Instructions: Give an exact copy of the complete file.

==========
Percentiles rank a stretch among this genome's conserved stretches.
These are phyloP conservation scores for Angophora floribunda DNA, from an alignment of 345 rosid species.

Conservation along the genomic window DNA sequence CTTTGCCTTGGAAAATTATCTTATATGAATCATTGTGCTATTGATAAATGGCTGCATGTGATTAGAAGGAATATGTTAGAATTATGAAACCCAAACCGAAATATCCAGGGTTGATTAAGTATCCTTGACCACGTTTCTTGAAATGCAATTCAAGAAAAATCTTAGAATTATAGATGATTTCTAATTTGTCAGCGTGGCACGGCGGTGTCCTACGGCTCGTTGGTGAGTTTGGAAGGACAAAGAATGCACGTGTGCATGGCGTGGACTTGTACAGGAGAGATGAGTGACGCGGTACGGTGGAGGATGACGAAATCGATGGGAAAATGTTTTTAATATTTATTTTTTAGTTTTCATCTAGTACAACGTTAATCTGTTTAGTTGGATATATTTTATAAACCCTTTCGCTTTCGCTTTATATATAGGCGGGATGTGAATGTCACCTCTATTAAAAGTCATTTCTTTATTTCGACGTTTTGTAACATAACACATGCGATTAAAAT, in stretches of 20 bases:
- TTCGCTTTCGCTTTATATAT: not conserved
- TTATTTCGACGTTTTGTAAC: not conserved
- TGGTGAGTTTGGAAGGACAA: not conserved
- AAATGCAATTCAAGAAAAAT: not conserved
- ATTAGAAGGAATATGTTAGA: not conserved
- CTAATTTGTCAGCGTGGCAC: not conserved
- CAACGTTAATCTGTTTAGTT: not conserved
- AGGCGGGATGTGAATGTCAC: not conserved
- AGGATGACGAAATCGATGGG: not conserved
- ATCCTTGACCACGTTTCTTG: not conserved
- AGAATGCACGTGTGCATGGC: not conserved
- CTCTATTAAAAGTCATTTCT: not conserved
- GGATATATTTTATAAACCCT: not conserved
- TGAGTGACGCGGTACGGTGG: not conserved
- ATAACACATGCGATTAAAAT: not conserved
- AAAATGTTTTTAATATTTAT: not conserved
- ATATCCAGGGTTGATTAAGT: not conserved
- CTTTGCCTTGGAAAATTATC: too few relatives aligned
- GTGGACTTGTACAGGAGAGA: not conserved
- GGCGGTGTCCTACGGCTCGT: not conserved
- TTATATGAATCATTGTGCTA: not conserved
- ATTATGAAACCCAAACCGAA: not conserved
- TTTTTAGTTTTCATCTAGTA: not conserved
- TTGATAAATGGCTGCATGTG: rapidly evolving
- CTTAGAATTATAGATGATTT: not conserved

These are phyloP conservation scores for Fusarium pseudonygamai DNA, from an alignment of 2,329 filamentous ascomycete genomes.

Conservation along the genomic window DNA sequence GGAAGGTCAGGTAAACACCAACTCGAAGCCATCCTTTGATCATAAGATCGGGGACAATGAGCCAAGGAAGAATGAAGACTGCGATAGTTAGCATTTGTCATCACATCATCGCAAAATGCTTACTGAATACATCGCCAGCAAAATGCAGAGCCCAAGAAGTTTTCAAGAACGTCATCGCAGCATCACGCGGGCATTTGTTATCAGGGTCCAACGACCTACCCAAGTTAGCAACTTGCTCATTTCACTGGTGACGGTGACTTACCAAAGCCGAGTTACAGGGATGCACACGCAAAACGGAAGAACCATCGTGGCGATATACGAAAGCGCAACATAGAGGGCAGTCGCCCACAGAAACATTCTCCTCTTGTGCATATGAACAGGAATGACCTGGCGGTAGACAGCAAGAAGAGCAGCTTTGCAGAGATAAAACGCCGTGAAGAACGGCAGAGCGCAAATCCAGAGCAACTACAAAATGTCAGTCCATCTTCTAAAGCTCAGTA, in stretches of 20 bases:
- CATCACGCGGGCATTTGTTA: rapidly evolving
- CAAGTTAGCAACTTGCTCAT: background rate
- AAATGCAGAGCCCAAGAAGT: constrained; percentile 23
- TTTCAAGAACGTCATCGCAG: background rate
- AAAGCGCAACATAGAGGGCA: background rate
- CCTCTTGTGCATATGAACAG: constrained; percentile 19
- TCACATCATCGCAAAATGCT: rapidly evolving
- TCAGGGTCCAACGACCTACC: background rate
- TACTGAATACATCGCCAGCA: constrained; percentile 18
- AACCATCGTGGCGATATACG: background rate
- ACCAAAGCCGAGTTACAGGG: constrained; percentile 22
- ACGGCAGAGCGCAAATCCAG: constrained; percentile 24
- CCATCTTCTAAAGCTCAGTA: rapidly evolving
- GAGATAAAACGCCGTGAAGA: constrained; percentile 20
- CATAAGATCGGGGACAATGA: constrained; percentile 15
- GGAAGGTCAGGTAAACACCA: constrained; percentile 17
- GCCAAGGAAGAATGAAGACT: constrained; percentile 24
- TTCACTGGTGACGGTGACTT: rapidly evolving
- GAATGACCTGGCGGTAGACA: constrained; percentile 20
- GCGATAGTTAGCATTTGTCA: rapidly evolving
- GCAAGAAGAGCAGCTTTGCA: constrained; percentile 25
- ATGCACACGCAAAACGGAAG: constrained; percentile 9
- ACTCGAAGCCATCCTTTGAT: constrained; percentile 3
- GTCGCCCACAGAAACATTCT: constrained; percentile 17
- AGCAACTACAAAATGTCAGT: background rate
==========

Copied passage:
Percentiles rank a stretch among this genome's conserved stretches.
These are phyloP conservation scores for Angophora floribunda DNA, from an alignment of 345 rosid species.

Conservation along the genomic window DNA sequence CTTTGCCTTGGAAAATTATCTTATATGAATCATTGTGCTATTGATAAATGGCTGCATGTGATTAGAAGGAATATGTTAGAATTATGAAACCCAAACCGAAATATCCAGGGTTGATTAAGTATCCTTGACCACGTTTCTTGAAATGCAATTCAAGAAAAATCTTAGAATTATAGATGATTTCTAATTTGTCAGCGTGGCACGGCGGTGTCCTACGGCTCGTTGGTGAGTTTGGAAGGACAAAGAATGCACGTGTGCATGGCGTGGACTTGTACAGGAGAGATGAGTGACGCGGTACGGTGGAGGATGACGAAATCGATGGGAAAATGTTTTTAATATTTATTTTTTAGTTTTCATCTAGTACAACGTTAATCTGTTTAGTTGGATATATTTTATAAACCCTTTCGCTTTCGCTTTATATATAGGCGGGATGTGAATGTCACCTCTATTAAAAGTCATTTCTTTATTTCGACGTTTTGTAACATAACACATGCGATTAAAAT, in stretches of 20 bases:
- TTCGCTTTCGCTTTATATAT: not conserved
- TTATTTCGACGTTTTGTAAC: not conserved
- TGGTGAGTTTGGAAGGACAA: not conserved
- AAATGCAATTCAAGAAAAAT: not conserved
- ATTAGAAGGAATATGTTAGA: not conserved
- CTAATTTGTCAGCGTGGCAC: not conserved
- CAACGTTAATCTGTTTAGTT: not conserved
- AGGCGGGATGTGAATGTCAC: not conserved
- AGGATGACGAAATCGATGGG: not conserved
- ATCCTTGACCACGTTTCTTG: not conserved
- AGAATGCACGTGTGCATGGC: not conserved
- CTCTATTAAAAGTCATTTCT: not conserved
- GGATATATTTTATAAACCCT: not conserved
- TGAGTGACGCGGTACGGTGG: not conserved
- ATAACACATGCGATTAAAAT: not conserved
- AAAATGTTTTTAATATTTAT: not conserved
- ATATCCAGGGTTGATTAAGT: not conserved
- CTTTGCCTTGGAAAATTATC: too few relatives aligned
- GTGGACTTGTACAGGAGAGA: not conserved
- GGCGGTGTCCTACGGCTCGT: not conserved
- TTATATGAATCATTGTGCTA: not conserved
- ATTATGAAACCCAAACCGAA: not conserved
- TTTTTAGTTTTCATCTAGTA: not conserved
- TTGATAAATGGCTGCATGTG: rapidly evolving
- CTTAGAATTATAGATGATTT: not conserved

These are phyloP conservation scores for Fusarium pseudonygamai DNA, from an alignment of 2,329 filamentous ascomycete genomes.

Conservation along the genomic window DNA sequence GGAAGGTCAGGTAAACACCAACTCGAAGCCATCCTTTGATCATAAGATCGGGGACAATGAGCCAAGGAAGAATGAAGACTGCGATAGTTAGCATTTGTCATCACATCATCGCAAAATGCTTACTGAATACATCGCCAGCAAAATGCAGAGCCCAAGAAGTTTTCAAGAACGTCATCGCAGCATCACGCGGGCATTTGTTATCAGGGTCCAACGACCTACCCAAGTTAGCAACTTGCTCATTTCACTGGTGACGGTGACTTACCAAAGCCGAGTTACAGGGATGCACACGCAAAACGGAAGAACCATCGTGGCGATATACGAAAGCGCAACATAGAGGGCAGTCGCCCACAGAAACATTCTCCTCTTGTGCATATGAACAGGAATGACCTGGCGGTAGACAGCAAGAAGAGCAGCTTTGCAGAGATAAAACGCCGTGAAGAACGGCAGAGCGCAAATCCAGAGCAACTACAAAATGTCAGTCCATCTTCTAAAGCTCAGTA, in stretches of 20 bases:
- CATCACGCGGGCATTTGTTA: rapidly evolving
- CAAGTTAGCAACTTGCTCAT: background rate
- AAATGCAGAGCCCAAGAAGT: constrained; percentile 23
- TTTCAAGAACGTCATCGCAG: background rate
- AAAGCGCAACATAGAGGGCA: background rate
- CCTCTTGTGCATATGAACAG: constrained; percentile 19
- TCACATCATCGCAAAATGCT: rapidly evolving
- TCAGGGTCCAACGACCTACC: background rate
- TACTGAATACATCGCCAGCA: constrained; percentile 18
- AACCATCGTGGCGATATACG: background rate
- ACCAAAGCCGAGTTACAGGG: constrained; percentile 22
- ACGGCAGAGCGCAAATCCAG: constrained; percentile 24
- CCATCTTCTAAAGCTCAGTA: rapidly evolving
- GAGATAAAACGCCGTGAAGA: constrained; percentile 20
- CATAAGATCGGGGACAATGA: constrained; percentile 15
- GGAAGGTCAGGTAAACACCA: constrained; percentile 17
- GCCAAGGAAGAATGAAGACT: constrained; percentile 24
- TTCACTGGTGACGGTGACTT: rapidly evolving
- GAATGACCTGGCGGTAGACA: constrained; percentile 20
- GCGATAGTTAGCATTTGTCA: rapidly evolving
- GCAAGAAGAGCAGCTTTGCA: constrained; percentile 25
- ATGCACACGCAAAACGGAAG: constrained; percentile 9
- ACTCGAAGCCATCCTTTGAT: constrained; percentile 3
- GTCGCCCACAGAAACATTCT: constrained; percentile 17
- AGCAACTACAAAATGTCAGT: background rate